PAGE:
Yes!

61xpma7qt1l.sr160240_bg243243243  Late last month a friend of mine, David Rupert, released a book— YES. In it he recounts his journey to Living a Life of YES. It is a great book and you should read it…, and BUY it! Starving authors all agree heartedly.

    Last time I wrote about being TEPID, bland, unimpressive, dull, insipid. Too many of us are like that, Christians especially. We’ve come to equate humility with shy, quiet, insecure, introversion. I do not find that Jesus’ humility was even near that. He was unafraid, opinionated, forthright, daring, bold, assertive, forgiving and gracious. People wanted to be around him. Do people want to be around you?

    David Rupert found that saying Yes to life put him in over his head where he had to trust in God. No choice. From his work in the Middle East, to his neighborhood, even extending into his work, saying Yes removed him from being ordinary to a humble greatness he could have never anticipated.

    What do you think might happen to you if you prayed Well, God, here it goes. I’m going to step out of my safety zone and trust you. I’m going to say Yes. Go the extra mile. Care for someone who needs love. Give more money away than is safe. Open up my soul to others more than usual. Travel to some place that I sense God is directing me with little verification. I’m going to take a risk not because I want to, but because I need to. I must.

    I’m going to say Yes!

    The first thing that will happen to you, after you make this commitment, is a complete sense of peace, and confidence. The next thing is a total sense of terror. The good news— you’re on the right track. Next, some of your friends, and our roaring lion adversary, will try to dissuade you from your intended course. You’re still on the right track. Although, do not disregard wise counsel and insights of friends who know you.

    What would happen in your life if you started saying Yes? Most of us fill our lives with so much activity that we are more likely to say No to new challenges or commitments.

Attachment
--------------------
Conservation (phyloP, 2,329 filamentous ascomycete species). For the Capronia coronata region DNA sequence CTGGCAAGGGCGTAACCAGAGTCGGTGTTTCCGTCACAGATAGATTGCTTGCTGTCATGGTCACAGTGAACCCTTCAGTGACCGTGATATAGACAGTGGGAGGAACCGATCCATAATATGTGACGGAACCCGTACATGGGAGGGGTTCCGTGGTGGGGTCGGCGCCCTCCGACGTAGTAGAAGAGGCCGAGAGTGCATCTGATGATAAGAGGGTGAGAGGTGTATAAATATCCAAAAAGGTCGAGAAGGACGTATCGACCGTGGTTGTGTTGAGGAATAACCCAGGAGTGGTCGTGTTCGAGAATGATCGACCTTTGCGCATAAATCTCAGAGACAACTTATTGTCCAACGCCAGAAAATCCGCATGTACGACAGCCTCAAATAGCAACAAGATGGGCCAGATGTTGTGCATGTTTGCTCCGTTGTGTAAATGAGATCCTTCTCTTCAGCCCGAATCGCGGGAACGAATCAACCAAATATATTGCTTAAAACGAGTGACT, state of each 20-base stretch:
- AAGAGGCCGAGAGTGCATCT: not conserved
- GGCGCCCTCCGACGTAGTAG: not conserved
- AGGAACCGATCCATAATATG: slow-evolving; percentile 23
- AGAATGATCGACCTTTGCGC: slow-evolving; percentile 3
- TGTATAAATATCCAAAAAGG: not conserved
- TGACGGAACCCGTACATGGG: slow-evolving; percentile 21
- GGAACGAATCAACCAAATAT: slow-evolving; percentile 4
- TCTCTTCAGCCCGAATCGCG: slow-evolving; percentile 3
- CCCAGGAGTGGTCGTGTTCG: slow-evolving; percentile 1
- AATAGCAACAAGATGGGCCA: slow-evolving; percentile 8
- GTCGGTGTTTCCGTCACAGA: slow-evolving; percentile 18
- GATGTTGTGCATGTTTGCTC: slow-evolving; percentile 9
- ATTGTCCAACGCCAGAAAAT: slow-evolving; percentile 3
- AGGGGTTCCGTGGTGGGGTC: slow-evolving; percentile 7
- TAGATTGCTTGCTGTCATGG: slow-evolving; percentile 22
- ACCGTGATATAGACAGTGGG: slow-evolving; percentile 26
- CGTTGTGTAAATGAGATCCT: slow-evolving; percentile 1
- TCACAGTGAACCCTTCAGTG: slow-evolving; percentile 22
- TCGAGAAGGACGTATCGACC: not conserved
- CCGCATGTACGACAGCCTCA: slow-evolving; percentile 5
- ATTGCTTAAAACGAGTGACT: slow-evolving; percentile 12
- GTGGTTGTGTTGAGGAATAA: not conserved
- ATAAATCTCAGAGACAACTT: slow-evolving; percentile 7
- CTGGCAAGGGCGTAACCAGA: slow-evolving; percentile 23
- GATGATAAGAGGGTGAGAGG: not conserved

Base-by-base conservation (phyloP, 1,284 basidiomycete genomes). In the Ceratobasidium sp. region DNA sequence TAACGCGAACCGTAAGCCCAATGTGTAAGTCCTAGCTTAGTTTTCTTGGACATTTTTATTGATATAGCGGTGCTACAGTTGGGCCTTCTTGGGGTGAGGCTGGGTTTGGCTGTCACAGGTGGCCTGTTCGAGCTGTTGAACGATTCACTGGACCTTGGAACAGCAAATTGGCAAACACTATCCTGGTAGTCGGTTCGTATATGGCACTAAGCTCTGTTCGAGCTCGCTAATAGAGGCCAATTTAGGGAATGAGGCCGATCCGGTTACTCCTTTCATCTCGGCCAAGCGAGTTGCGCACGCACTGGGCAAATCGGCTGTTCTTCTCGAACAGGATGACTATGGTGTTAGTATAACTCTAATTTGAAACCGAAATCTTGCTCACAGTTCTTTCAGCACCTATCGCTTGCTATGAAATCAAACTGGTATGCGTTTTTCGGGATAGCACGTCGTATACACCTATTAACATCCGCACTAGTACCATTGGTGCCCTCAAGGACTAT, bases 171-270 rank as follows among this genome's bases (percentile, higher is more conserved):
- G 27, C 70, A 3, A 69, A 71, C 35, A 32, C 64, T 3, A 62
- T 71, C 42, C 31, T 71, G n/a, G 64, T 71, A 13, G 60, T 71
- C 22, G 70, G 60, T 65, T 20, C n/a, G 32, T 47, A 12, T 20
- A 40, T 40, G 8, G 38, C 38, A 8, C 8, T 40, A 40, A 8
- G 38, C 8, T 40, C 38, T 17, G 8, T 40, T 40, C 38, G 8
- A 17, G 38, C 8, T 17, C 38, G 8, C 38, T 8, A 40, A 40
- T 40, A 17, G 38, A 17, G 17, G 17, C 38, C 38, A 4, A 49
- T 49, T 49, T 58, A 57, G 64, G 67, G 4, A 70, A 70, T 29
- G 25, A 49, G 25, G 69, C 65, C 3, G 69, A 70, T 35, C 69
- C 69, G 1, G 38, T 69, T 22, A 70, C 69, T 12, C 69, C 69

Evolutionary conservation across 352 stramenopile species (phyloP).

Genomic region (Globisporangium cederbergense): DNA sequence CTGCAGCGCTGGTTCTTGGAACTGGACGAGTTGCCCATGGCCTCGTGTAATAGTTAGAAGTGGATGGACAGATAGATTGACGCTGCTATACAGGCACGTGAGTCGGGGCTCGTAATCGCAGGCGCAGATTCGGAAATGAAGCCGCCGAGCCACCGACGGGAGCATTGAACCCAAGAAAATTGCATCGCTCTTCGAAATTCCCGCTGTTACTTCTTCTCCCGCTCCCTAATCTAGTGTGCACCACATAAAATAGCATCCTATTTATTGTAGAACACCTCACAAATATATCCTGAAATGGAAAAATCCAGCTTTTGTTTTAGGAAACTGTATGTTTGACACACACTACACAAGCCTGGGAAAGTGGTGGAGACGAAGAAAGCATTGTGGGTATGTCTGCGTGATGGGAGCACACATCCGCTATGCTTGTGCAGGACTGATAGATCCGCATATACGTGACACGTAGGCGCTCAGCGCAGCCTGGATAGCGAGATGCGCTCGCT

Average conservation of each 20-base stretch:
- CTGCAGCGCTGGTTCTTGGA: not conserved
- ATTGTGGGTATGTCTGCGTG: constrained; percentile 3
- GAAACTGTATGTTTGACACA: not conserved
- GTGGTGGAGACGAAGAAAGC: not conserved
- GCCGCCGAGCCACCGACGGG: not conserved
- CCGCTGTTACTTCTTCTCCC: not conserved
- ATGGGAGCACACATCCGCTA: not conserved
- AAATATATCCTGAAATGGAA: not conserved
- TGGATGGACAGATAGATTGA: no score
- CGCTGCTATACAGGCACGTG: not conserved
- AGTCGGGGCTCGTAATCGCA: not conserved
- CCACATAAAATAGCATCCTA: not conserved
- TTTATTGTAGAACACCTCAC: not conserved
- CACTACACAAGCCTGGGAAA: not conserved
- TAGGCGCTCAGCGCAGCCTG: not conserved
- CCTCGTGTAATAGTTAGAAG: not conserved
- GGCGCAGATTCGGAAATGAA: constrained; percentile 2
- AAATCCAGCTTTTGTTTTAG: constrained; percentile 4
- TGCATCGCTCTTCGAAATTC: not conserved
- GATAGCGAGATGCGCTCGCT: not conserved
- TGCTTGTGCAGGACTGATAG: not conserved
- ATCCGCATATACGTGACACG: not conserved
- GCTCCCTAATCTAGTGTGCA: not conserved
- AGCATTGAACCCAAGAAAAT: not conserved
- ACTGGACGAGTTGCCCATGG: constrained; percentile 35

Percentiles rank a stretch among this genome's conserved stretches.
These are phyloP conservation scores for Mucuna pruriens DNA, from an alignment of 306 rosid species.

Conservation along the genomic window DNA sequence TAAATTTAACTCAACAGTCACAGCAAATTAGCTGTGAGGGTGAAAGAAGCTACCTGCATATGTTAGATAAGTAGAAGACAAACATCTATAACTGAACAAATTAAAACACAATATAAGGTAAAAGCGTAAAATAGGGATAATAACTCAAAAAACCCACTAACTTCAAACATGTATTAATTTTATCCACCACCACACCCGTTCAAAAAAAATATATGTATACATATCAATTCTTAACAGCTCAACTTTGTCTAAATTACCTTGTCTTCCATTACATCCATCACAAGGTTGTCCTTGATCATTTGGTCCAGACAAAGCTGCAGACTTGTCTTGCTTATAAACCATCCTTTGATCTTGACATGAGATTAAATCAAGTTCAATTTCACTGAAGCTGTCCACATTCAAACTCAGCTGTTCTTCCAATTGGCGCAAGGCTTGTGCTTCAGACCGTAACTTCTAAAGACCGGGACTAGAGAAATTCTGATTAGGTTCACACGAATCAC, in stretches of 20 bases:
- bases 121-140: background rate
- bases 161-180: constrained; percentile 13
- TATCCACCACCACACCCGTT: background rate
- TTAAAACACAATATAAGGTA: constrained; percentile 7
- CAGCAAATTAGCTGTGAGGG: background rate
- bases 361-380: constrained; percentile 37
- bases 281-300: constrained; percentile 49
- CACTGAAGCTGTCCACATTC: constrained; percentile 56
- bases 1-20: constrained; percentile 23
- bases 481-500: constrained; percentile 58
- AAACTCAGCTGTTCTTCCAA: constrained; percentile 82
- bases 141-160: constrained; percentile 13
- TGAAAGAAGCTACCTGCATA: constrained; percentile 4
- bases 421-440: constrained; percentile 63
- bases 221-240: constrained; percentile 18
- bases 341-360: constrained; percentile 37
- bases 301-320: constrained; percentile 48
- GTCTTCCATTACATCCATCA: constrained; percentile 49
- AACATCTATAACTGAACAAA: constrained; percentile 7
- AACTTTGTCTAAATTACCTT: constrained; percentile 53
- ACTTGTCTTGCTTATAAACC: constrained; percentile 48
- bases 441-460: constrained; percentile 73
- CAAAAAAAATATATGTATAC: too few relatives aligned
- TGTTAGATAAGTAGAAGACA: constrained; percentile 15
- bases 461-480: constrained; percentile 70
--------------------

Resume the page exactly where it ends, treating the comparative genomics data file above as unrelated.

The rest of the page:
How did we ever get this busy?

    If anything will quell the spread of the Christian faith it is the tepid isolationism of a life of saying NO. Cloistering within our Christian fellowships is not what our Lord Jesus intended when he commissioned us to GO. [Mathew 28:18-20]   Nor did he intend for us to be obnoxious manipulative peddlers of the gospel. But he does intend for us to be in the world, yet not of it.

    So what’s it going to be? Yes… or No? If Yes, then you will look forward to the exciting, scary, risky experiences Christ is creating for you even now. If NO, then you will live in fear and trembling that, one day, God may call you out of your safety zone and plop you in over your head. What are you going to do then?

    Growing a habit of Yes is a safety zone. Mostly.  Naugh, all the time!

Honor God, honor people…, say YES,

Gary

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excuses, excuses, excuses!

no saw“The cross solved our problem by first revealing our real problem, our universal pattern of scapegoating and sacrificing others. The cross exposes forever the scene of our crime.”

Richard Rohr,  Falling Upward: A Spirituality for the Two Halves of Life

A more intricate way of saying BUT we’ve come to know as making excuses. We all do it; we’ve done it from the Garden of Eden onward. [Am I my brother’s keeper?] The dog ate my homework. Really?!? And we actually believe people will believe us.

To be sure, some excuses are legitimate. The dog and nuclear holocaust are not one of them. The funny thing is that we make excuses to God for the things we’ve left undone, or for the things we’ve committed ourselves to do and haven’t. It’s one thing to say you’ll take out the trash or cut the grass; it’s quite another to swear an oath, or make a promise to God and not follow up on it.

This can become a very dangerous game with rather austere consequences.  DO NOT PLAY.

Psalm 15, a psalm of David, puts it quite eloquently for us—

1 Lord, who may abide in Your tabernacle?
Who may dwell in Your holy hill?

 He who walks uprightly,
And works righteousness,
And speaks the truth in his heart;

 He who does not backbite with his tongue,
Nor does evil to his neighbor,
Nor does he 
take up a reproach against his friend;

 In whose eyes a vile person is despised,
But he honors those who fear the Lord;
He who swears to his own hurt and does not change;

 He who does not put out his money at usury,
Nor does he take a bribe against the innocent.

 He who does these things shall never be moved.

I’ve highlighted the phrase that we all need to take to heart…, and put into practice.  No excuses.

NEXTHonor God, honor people…, make a difference,